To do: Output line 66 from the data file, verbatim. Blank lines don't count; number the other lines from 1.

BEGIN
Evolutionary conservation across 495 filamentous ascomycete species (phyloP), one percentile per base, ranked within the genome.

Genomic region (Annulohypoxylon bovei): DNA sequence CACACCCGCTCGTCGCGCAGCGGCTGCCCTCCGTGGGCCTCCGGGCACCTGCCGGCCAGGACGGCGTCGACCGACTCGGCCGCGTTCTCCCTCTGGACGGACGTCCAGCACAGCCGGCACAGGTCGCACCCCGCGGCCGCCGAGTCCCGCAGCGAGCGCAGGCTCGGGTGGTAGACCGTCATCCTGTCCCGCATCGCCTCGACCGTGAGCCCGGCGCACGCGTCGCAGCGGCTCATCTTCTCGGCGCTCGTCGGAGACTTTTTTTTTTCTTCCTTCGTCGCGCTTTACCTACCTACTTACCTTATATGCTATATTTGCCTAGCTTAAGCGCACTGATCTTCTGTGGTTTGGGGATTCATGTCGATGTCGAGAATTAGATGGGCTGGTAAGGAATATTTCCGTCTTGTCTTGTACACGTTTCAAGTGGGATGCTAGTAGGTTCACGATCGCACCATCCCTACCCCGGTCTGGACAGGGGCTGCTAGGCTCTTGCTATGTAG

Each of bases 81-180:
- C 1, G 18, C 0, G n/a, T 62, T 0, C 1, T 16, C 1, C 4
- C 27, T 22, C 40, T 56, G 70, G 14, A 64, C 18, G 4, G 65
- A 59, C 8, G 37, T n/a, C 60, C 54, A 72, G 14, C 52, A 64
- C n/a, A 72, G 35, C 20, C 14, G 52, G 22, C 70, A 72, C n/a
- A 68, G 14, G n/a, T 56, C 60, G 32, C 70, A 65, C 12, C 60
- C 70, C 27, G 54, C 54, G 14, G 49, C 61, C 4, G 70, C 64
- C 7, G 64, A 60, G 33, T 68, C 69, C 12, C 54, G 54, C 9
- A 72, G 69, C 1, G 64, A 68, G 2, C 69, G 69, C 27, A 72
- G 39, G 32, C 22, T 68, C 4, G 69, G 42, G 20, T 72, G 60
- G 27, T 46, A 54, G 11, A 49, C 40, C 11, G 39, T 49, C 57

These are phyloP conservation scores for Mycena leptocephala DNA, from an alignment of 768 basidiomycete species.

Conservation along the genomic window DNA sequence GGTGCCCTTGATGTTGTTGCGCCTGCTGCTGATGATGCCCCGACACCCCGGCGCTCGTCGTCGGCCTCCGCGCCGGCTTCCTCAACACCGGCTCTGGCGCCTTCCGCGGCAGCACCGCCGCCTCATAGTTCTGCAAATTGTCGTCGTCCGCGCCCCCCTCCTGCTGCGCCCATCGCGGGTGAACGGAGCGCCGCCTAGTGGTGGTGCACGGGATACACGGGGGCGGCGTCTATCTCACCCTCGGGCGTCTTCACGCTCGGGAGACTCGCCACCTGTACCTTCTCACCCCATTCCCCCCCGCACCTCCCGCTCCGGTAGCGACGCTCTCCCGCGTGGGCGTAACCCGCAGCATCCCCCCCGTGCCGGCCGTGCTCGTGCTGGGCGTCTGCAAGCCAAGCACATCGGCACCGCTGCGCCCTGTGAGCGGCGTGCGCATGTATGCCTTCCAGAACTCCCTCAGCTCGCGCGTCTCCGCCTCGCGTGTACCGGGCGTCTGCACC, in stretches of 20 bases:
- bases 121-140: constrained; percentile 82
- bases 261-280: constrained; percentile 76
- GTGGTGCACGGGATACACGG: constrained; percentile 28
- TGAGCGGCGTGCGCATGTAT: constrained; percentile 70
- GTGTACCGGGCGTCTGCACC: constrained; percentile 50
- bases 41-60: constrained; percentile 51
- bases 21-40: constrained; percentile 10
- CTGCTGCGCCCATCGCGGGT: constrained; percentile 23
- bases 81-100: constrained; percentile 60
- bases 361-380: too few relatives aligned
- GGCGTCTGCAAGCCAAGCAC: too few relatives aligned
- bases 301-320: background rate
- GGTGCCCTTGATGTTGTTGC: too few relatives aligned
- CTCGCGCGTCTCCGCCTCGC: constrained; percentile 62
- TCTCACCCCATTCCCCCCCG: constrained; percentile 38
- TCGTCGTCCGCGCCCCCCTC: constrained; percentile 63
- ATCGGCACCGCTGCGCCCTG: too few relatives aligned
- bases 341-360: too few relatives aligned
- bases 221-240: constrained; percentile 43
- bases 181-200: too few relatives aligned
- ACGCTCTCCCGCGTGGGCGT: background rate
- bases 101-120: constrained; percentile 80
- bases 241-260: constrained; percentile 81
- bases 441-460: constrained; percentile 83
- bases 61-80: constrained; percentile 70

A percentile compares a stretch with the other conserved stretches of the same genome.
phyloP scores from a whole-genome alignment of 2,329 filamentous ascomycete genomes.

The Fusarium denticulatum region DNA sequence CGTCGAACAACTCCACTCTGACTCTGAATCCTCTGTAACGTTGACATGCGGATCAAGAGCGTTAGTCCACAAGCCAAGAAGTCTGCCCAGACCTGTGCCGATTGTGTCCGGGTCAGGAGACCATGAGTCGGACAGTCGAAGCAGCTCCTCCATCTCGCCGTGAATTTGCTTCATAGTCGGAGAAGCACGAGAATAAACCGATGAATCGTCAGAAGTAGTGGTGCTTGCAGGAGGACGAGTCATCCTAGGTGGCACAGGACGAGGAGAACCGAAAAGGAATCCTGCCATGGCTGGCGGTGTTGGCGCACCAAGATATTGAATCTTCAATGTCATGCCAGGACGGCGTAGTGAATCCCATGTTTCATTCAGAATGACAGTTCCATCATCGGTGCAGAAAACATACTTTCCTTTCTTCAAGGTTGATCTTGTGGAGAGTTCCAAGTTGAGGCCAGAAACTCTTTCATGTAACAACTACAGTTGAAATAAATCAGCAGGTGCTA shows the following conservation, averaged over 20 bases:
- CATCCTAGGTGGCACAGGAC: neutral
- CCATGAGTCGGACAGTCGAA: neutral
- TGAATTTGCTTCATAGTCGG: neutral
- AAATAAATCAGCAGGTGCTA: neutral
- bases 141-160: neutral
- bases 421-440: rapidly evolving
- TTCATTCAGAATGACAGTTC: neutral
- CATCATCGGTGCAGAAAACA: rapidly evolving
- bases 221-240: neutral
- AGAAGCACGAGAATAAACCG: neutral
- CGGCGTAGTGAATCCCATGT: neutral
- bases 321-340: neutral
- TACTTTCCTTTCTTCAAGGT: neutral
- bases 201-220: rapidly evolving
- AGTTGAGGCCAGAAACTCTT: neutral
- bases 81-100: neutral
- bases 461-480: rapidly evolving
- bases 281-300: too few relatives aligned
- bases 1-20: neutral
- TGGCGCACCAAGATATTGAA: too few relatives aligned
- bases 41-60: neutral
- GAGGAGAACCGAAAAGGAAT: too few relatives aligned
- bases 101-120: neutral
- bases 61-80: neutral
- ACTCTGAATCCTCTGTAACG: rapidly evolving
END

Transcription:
- bases 101-120: neutral